As I watch with numbed disbelief the ongoing bizarre events revolving around the Trump administration, one thought keeps banging around in my head; in the end, we are who we choose to believe and, to some people, as long as you win, that’s all that matters.
Last week, in the wake of the death of Washington Post journalist Jamal Khashoggi, much debate swirled about the details. Turkish officials issued a grisly detailed account of the death and said it was planned and meticulously executed by a Saudi “death team” on orders of the Saudi royal court. The official version of the story from the Saudi government said that Khashoggi was “accidentally killed in a fist fight.” The U.S. intelligence community gives more credence to the evidence that the Saudi’s were behind the murder. Perhaps we shouldn’t be surprised that President Trump says he believes the Saudi’s “fist fight” version. After all, there is a hundred billion dollar arms deal with the Saudi’s hanging in the balance. Right wing evangelical leader, Pat Robertson, of course, sides with the president and says the killing of a journalist isn’t worth risking our relationship with Saudi Arabia and losing all that money. Do you see a problem here? Let’s not forget another important detail in this story; Khashoggi was a reporter for the Washington Post, certainly not a publication high on the popularity list of Donald Trump and his supporters. And, true to form, in the middle of all this mess, Trump showed his true colors while stumping for Representative Greg Gianforte in Montana. Gianforte pleaded guilty to body slamming a reporter from The Guardian last year just before a special election. Last week, at Gianforte’s campaign rally, Trump praised the congressman for his violent assault saying, “Any guy that can do a body slam, he’s my kind of guy”, as he mimicked the motion of picking someone up and slamming them to the ground–much to the delight of the assembled MAGA hat crowd. Our president is on record threatening to shut down media outlets which are too critical of him. Our president praises people for violently assaulting reporters. And now our president is choosing to side with a government which evidence seems to show orchestrated the grisly murder of a reporter for one of the media outlets he doesn’t like. Who we choose to believe says a lot about us, does it not?
But none of this should come as a shock by now. After all, our president looked into a mass of angry, hate-spewing, and violent white supremacists in Charlottesville last year and said there were “many good people among them.” Then he looked at a few football players who were peacefully demonstrating their concerns about their country–hurting nobody–disrupting nothing–simply taking a knee–and called them “sons of bitches” and suggested that they should lose their jobs. Who we choose to believe speaks volumes.Who could forget the confirmation hearings for Judge Kavanaugh? When Dr. Christine Blasey Ford came forward with disturbing information about Kavanaugh’s past, Trump mocked her and multitudes of right wing Christians took to social media to do the same. They saw at risk their chance to stack the court and push their agenda, so they chose to believe a man who demonstrably lied many times about other things while being questioned before Congress. Who we choose to believe often reveals our motives.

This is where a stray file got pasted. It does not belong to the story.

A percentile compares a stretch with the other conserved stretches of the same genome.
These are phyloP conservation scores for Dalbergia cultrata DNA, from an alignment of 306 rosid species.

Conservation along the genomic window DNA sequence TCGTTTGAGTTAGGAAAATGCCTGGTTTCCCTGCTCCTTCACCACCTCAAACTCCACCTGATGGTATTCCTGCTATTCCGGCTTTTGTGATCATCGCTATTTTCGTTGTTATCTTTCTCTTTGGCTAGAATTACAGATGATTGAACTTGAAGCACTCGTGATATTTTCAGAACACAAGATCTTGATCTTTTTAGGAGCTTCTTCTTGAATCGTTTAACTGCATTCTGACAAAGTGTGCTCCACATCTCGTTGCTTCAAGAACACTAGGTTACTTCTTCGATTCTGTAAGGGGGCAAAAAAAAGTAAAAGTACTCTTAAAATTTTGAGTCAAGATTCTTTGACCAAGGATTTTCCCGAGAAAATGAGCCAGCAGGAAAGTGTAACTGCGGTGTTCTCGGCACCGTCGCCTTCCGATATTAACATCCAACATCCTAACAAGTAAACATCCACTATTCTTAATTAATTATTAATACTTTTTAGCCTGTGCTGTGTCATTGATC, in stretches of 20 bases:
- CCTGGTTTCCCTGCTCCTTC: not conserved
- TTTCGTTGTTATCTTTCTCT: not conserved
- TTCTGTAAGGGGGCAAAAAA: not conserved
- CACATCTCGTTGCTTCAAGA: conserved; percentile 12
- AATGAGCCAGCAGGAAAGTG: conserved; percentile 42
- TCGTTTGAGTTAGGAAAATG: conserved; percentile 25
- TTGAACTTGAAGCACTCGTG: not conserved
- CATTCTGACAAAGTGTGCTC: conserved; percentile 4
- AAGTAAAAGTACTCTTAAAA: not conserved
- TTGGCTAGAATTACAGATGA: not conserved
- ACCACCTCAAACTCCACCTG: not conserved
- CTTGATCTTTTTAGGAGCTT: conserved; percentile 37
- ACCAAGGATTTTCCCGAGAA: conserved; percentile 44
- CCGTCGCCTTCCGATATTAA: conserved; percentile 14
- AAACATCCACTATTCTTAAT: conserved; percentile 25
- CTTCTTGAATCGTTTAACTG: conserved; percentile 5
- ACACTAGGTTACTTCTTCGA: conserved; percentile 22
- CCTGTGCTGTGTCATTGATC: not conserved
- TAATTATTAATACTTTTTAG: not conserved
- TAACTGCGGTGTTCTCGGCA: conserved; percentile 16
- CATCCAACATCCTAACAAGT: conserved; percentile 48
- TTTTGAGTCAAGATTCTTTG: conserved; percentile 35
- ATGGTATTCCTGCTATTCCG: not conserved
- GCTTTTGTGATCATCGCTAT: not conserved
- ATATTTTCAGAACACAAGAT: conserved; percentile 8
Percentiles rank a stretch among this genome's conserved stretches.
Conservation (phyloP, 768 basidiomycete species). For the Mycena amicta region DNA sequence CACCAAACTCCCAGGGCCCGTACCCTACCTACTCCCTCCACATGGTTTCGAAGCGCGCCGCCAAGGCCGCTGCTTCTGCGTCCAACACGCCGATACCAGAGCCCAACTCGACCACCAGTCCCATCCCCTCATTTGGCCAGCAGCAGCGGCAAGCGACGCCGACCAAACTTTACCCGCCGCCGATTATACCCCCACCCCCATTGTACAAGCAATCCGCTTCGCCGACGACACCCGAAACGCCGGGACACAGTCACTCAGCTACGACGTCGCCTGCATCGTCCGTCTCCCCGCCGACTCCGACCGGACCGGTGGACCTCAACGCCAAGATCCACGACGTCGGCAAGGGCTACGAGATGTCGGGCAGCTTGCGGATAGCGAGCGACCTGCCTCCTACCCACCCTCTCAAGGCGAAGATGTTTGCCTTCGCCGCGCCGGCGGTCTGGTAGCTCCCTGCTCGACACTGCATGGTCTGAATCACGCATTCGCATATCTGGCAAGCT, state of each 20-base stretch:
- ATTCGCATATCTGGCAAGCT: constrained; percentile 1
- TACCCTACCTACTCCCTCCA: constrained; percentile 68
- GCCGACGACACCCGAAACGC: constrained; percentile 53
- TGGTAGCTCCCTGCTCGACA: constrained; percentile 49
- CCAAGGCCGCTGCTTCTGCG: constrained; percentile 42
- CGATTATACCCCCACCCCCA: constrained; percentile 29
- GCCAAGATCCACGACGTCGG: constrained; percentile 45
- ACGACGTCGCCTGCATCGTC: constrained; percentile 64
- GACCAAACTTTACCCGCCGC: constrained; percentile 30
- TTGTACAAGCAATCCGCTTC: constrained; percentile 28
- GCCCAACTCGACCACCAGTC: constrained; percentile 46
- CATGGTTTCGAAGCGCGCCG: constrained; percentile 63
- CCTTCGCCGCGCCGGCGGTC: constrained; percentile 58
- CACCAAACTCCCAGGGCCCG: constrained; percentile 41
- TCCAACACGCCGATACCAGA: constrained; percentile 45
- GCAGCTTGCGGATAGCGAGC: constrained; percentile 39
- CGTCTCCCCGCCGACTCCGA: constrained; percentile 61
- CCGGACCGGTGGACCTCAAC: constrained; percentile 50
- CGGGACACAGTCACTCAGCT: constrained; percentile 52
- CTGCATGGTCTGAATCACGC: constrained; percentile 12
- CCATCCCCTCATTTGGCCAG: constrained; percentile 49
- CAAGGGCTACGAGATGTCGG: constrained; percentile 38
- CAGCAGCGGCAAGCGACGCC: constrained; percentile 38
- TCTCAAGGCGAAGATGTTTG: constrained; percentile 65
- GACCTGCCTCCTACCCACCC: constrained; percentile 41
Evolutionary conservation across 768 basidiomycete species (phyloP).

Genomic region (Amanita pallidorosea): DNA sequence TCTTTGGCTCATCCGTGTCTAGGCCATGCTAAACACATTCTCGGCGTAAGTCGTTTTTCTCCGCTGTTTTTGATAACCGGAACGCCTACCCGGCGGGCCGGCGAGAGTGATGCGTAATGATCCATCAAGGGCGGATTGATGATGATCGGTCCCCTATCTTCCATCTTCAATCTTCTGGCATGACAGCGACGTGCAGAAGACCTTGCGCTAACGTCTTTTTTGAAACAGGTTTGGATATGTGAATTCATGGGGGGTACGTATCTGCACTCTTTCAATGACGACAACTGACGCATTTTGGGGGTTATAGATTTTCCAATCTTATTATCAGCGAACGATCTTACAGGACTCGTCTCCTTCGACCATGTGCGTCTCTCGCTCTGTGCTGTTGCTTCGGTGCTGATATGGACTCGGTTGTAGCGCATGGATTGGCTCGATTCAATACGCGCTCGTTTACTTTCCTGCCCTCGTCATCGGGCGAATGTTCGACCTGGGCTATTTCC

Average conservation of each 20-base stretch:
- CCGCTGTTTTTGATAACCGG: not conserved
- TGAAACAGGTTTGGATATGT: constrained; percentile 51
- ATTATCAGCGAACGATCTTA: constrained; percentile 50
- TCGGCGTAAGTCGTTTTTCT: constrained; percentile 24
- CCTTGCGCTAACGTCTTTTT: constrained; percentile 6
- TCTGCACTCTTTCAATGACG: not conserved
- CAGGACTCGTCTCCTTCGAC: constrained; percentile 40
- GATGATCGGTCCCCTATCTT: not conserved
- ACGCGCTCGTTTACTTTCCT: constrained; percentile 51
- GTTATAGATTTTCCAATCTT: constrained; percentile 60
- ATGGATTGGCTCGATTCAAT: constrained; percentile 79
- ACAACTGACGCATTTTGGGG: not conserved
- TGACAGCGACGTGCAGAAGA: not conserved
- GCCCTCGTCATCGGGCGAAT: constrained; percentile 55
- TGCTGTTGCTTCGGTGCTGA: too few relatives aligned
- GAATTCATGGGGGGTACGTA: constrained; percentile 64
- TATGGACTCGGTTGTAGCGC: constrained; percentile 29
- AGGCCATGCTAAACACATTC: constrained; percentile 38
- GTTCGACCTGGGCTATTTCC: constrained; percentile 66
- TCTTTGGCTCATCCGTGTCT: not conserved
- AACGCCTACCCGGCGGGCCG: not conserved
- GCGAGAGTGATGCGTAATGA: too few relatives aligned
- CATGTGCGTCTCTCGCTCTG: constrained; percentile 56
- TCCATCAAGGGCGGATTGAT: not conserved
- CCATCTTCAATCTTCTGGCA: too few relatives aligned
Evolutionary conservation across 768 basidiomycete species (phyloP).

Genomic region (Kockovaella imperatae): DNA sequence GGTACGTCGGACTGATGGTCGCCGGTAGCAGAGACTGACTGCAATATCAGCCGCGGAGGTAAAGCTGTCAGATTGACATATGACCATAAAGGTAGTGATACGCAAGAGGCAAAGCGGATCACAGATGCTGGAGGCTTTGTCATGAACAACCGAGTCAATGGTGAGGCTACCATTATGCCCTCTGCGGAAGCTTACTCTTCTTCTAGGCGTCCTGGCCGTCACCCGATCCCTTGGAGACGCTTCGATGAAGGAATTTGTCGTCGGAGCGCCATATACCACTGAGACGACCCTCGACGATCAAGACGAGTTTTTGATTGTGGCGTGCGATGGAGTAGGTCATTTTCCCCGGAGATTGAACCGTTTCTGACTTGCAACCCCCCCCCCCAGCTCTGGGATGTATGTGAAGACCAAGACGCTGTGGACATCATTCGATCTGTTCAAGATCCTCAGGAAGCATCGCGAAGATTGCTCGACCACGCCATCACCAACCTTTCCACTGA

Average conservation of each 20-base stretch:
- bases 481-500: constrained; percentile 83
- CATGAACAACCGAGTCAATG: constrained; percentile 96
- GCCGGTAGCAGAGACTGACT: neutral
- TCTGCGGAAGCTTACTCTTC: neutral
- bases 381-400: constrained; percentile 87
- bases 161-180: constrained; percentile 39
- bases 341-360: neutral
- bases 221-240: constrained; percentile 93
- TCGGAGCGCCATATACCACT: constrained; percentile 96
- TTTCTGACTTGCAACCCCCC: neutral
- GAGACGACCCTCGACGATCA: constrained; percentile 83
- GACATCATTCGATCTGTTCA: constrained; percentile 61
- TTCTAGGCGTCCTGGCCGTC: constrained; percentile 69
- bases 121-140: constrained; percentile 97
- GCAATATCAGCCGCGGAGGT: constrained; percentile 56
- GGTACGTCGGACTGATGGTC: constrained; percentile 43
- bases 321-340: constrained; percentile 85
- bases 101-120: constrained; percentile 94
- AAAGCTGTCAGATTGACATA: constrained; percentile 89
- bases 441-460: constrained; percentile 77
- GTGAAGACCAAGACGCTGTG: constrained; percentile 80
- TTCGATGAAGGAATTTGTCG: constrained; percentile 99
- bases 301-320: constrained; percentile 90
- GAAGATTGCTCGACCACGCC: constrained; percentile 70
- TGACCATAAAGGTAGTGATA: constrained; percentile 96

Last week, I watched the interview President Trump gave to 60 Minutes reporter Lesley Stahl. The most telling portion of that interview was a moment when Trump was being grilled by Stahl about how he mocked Dr. Ford’s testimony at a rally. Trump became frustrated by the line of questioning and eventually cut Stahl off and said, “It doesn’t matter, we won.” When those words came out of Trump’s mouth, mine dropped wide open. I hit me right between the eyes and I thought to myself, that might be the most honest thing that Donald Trump has ever uttered. Often, when we feel cornered and get defensive, the truth flies out of our mouths before we can stop it. In that moment, President Trump said it all. He was speaking for himself and all of his right wing, evangelical support base. He spoke the truth as they see it. None of our actions matter–the end justifies the means–as long as we win, everything is justified.
Winning, to them, means choosing to believe the stories of anyone who can help them win more.
Winning, to them, means siding with Vladimir Putin, a man who is responsible for a long list of dead journalists and other critics of his, so that a “pro-life” agenda might be rammed through the courts.
Winning, to them, means separating families at our borders and putting thousands of children in concentration camps in the name of “secure borders.”
Winning, to them, means treating the “least of these” however you want as long as they are out of the way of their agenda.
So, they find or create an alternative narrative, and believe it at all costs.
After all, none of it matters if you win.
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